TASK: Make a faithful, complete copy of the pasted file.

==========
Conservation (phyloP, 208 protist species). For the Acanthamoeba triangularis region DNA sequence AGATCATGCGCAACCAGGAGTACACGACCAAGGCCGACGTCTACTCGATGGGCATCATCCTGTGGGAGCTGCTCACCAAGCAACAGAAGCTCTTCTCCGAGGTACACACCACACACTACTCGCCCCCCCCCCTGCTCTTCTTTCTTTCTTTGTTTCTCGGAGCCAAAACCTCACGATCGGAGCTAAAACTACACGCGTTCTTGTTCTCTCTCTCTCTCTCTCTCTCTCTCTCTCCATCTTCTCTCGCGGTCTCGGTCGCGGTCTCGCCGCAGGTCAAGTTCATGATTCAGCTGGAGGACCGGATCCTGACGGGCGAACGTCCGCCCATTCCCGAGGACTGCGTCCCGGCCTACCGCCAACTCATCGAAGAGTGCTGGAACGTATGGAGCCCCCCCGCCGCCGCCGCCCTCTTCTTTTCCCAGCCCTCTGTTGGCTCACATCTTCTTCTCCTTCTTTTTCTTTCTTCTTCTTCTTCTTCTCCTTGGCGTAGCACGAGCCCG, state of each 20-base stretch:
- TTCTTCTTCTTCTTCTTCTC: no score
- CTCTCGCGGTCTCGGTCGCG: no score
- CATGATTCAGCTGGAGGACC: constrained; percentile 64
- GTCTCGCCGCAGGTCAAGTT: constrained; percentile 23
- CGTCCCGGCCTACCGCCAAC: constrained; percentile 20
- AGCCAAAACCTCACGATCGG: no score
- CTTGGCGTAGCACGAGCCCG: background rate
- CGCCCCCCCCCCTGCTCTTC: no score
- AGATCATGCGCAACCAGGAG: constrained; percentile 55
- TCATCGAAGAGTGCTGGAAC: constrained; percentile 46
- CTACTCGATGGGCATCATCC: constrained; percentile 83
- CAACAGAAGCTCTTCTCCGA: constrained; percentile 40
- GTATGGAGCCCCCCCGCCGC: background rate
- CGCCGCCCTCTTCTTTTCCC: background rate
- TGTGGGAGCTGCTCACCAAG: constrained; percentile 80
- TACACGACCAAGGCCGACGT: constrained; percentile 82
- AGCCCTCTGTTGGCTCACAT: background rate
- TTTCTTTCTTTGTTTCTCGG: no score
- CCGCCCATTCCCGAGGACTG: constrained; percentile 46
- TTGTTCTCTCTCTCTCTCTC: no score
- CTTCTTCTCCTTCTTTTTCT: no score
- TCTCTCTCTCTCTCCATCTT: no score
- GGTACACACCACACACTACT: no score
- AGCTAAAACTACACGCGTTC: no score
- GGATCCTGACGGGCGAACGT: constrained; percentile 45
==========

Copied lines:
Conservation (phyloP, 208 protist species). For the Acanthamoeba triangularis region DNA sequence AGATCATGCGCAACCAGGAGTACACGACCAAGGCCGACGTCTACTCGATGGGCATCATCCTGTGGGAGCTGCTCACCAAGCAACAGAAGCTCTTCTCCGAGGTACACACCACACACTACTCGCCCCCCCCCCTGCTCTTCTTTCTTTCTTTGTTTCTCGGAGCCAAAACCTCACGATCGGAGCTAAAACTACACGCGTTCTTGTTCTCTCTCTCTCTCTCTCTCTCTCTCTCTCCATCTTCTCTCGCGGTCTCGGTCGCGGTCTCGCCGCAGGTCAAGTTCATGATTCAGCTGGAGGACCGGATCCTGACGGGCGAACGTCCGCCCATTCCCGAGGACTGCGTCCCGGCCTACCGCCAACTCATCGAAGAGTGCTGGAACGTATGGAGCCCCCCCGCCGCCGCCGCCCTCTTCTTTTCCCAGCCCTCTGTTGGCTCACATCTTCTTCTCCTTCTTTTTCTTTCTTCTTCTTCTTCTTCTCCTTGGCGTAGCACGAGCCCG, state of each 20-base stretch:
- TTCTTCTTCTTCTTCTTCTC: no score
- CTCTCGCGGTCTCGGTCGCG: no score
- CATGATTCAGCTGGAGGACC: constrained; percentile 64
- GTCTCGCCGCAGGTCAAGTT: constrained; percentile 23
- CGTCCCGGCCTACCGCCAAC: constrained; percentile 20
- AGCCAAAACCTCACGATCGG: no score
- CTTGGCGTAGCACGAGCCCG: background rate
- CGCCCCCCCCCCTGCTCTTC: no score
- AGATCATGCGCAACCAGGAG: constrained; percentile 55
- TCATCGAAGAGTGCTGGAAC: constrained; percentile 46
- CTACTCGATGGGCATCATCC: constrained; percentile 83
- CAACAGAAGCTCTTCTCCGA: constrained; percentile 40
- GTATGGAGCCCCCCCGCCGC: background rate
- CGCCGCCCTCTTCTTTTCCC: background rate
- TGTGGGAGCTGCTCACCAAG: constrained; percentile 80
- TACACGACCAAGGCCGACGT: constrained; percentile 82
- AGCCCTCTGTTGGCTCACAT: background rate
- TTTCTTTCTTTGTTTCTCGG: no score
- CCGCCCATTCCCGAGGACTG: constrained; percentile 46
- TTGTTCTCTCTCTCTCTCTC: no score
- CTTCTTCTCCTTCTTTTTCT: no score
- TCTCTCTCTCTCTCCATCTT: no score
- GGTACACACCACACACTACT: no score
- AGCTAAAACTACACGCGTTC: no score
- GGATCCTGACGGGCGAACGT: constrained; percentile 45